Another weak jobs report

Now that the election is over, most of us don’t wait quite as breathlessly for the monthly job reports; nor is the media’s urge to spin them quite as strong. But the reports remain consequential and the temptation to spin remains strong.

Today’s report shows that employers added 155,000 jobs in December 2012. The unemployment rate for December was 7.8 percent, unchanged from November (the November rate originally was 7.7 percent, but was revised to 7.8). Also unchanged (at 14.4 percent) is a broader measure of unemployment that includes those working part time who want a full-time job and those who have given up looking for work out of frustration.

The Washington Post characterized the addition of 155,000 jobs as “steady gains.” That’s fair in the sense that the number represent a gain in jobs that is nearly identical to overall 2012 pace of 153,000 per month. However, that pace is meager compared to the levels of job creation associated with past recoveries.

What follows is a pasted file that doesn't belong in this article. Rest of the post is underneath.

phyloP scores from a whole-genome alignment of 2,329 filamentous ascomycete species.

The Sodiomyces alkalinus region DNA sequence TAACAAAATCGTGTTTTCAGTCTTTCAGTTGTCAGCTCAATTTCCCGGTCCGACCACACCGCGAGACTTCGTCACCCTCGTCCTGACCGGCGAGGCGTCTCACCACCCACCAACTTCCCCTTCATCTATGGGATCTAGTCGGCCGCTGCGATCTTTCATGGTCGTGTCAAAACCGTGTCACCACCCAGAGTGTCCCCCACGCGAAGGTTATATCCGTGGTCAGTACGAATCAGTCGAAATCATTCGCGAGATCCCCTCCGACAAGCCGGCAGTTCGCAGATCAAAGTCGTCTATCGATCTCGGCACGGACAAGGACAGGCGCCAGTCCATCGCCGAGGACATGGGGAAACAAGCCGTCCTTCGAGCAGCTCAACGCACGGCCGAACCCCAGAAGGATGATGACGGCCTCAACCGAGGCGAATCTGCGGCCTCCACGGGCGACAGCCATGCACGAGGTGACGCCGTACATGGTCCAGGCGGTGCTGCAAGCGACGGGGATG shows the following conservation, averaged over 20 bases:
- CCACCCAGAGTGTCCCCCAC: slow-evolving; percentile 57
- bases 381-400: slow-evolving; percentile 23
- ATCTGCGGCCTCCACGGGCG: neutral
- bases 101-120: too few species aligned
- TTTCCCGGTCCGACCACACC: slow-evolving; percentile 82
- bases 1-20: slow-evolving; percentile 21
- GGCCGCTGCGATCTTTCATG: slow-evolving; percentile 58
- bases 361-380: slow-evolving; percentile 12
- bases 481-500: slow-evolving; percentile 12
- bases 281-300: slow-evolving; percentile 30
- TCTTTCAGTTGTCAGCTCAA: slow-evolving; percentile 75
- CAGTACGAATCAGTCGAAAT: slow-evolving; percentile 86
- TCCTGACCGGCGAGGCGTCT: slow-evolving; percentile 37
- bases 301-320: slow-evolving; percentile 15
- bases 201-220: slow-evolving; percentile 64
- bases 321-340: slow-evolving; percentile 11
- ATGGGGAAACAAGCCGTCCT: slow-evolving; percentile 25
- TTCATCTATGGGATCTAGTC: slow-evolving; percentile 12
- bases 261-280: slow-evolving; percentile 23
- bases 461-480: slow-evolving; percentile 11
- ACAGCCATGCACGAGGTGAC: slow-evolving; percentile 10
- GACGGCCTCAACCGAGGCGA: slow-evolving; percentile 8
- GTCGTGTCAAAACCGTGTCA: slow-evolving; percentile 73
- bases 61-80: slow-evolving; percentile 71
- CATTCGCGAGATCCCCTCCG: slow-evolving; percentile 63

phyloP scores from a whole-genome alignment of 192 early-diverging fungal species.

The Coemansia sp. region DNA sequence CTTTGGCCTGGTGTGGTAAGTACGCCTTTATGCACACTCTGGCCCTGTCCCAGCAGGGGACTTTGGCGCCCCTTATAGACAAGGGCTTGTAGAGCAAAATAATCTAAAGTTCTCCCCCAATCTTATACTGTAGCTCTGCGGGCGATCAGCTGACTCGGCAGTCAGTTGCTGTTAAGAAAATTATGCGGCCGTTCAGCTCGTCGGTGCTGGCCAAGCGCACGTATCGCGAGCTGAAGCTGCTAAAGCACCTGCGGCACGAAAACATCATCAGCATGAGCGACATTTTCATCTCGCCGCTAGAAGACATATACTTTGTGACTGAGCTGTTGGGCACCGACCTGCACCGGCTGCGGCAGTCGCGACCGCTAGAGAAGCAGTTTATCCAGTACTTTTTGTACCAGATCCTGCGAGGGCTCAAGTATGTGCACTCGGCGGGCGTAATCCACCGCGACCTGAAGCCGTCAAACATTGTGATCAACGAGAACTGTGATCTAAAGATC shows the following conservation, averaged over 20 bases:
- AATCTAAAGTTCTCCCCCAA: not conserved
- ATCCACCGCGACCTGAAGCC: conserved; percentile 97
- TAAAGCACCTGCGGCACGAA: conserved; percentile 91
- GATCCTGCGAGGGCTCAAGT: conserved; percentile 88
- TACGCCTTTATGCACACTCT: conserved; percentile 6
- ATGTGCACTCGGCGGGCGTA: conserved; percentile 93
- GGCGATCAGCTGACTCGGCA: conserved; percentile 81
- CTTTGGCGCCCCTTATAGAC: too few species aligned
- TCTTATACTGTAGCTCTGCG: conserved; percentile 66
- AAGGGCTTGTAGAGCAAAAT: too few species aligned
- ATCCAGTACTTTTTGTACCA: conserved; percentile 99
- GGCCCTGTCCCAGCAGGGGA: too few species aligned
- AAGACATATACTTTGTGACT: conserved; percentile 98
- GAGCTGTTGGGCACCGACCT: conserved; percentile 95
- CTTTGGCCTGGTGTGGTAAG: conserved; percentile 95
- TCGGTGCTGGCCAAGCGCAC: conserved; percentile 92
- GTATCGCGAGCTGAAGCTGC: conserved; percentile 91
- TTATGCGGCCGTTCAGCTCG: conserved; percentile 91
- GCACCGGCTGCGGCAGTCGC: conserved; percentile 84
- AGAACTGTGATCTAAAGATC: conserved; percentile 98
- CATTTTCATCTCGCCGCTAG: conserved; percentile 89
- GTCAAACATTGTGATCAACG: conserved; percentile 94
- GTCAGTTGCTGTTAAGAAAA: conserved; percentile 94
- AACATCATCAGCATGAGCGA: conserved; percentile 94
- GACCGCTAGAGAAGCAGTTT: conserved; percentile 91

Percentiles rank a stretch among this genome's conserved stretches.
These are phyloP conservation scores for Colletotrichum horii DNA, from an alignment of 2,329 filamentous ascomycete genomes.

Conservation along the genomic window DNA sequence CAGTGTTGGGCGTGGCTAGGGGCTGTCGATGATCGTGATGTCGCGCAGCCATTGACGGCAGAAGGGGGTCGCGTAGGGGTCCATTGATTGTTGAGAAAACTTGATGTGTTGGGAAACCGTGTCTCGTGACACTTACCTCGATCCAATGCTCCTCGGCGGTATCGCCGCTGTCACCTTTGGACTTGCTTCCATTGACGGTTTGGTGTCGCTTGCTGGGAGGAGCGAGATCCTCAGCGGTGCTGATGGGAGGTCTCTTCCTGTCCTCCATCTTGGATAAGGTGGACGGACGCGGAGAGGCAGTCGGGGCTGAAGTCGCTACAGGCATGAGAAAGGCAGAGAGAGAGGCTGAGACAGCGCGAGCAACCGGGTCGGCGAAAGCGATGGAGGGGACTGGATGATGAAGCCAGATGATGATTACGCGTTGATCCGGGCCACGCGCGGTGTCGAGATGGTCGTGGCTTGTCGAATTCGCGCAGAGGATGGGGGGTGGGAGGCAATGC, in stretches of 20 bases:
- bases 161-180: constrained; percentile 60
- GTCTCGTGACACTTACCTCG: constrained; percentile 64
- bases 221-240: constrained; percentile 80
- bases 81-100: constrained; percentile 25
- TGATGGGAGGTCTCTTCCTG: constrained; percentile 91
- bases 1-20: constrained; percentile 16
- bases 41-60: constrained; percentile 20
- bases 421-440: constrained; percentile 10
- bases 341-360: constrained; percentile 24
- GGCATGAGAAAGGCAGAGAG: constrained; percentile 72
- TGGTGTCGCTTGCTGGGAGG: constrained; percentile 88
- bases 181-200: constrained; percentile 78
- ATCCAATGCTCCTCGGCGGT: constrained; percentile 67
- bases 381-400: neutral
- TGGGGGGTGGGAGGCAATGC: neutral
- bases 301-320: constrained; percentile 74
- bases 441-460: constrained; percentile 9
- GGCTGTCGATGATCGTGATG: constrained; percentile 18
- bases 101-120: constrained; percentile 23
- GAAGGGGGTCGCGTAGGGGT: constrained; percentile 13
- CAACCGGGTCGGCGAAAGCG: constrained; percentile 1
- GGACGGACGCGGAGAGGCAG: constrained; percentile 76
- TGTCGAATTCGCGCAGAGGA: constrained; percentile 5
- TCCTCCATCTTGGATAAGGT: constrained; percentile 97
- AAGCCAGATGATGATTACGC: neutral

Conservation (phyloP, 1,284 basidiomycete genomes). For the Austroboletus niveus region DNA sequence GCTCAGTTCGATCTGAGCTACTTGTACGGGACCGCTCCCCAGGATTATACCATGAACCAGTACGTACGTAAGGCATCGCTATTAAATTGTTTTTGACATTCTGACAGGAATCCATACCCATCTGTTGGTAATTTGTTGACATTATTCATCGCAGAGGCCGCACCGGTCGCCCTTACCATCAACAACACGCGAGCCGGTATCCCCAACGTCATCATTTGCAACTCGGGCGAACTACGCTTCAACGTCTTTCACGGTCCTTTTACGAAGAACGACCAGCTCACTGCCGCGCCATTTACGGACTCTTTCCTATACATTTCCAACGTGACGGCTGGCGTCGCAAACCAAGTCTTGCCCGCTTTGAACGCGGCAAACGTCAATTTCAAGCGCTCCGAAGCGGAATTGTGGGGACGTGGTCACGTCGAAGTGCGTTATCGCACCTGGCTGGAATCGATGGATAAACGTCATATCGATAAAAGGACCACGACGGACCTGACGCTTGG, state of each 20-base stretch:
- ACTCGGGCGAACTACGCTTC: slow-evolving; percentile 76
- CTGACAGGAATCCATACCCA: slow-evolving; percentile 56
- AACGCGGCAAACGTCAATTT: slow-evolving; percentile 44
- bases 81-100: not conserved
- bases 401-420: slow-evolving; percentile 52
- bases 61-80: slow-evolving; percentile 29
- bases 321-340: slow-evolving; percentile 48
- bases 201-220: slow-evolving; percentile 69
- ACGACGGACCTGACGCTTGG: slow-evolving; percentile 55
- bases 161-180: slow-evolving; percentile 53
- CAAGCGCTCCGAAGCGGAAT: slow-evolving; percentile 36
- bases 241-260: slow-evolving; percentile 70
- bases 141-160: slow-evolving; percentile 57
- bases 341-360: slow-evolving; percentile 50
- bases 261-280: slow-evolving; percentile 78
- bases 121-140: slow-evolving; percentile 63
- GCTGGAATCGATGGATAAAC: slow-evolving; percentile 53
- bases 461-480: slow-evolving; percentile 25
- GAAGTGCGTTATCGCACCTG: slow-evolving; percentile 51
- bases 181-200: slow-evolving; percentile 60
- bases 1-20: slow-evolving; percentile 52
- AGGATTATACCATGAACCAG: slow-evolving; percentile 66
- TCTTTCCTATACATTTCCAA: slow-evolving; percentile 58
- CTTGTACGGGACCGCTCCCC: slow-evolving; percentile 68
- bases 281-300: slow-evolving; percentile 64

It is also meagre compared to the level of job creation needed to bring down, or even maintain, the high unemployment rate. As the Post acknowledged, the number of people who entered the labor force exceeded the number of people who found jobs. If that pattern were to continue, it would eventually push the jobless rate up.

The White House, of course, attempted shamelessly to spin the latest report. Broken-record Alan Krueger, the chief White House economist, said the report provides further evidence that the U.S. economy “is continuing to heal from the wounds inflicted by the worst downturn since the Great Depression.” Actually, the downturn of 2008 is comparable to, though arguably a bit worse than, that experienced in the early 1980s, and not at all comparable to the Great Depression.

As always, James Pethokoukis provides insight into the latest report, which he calls “dismal.”

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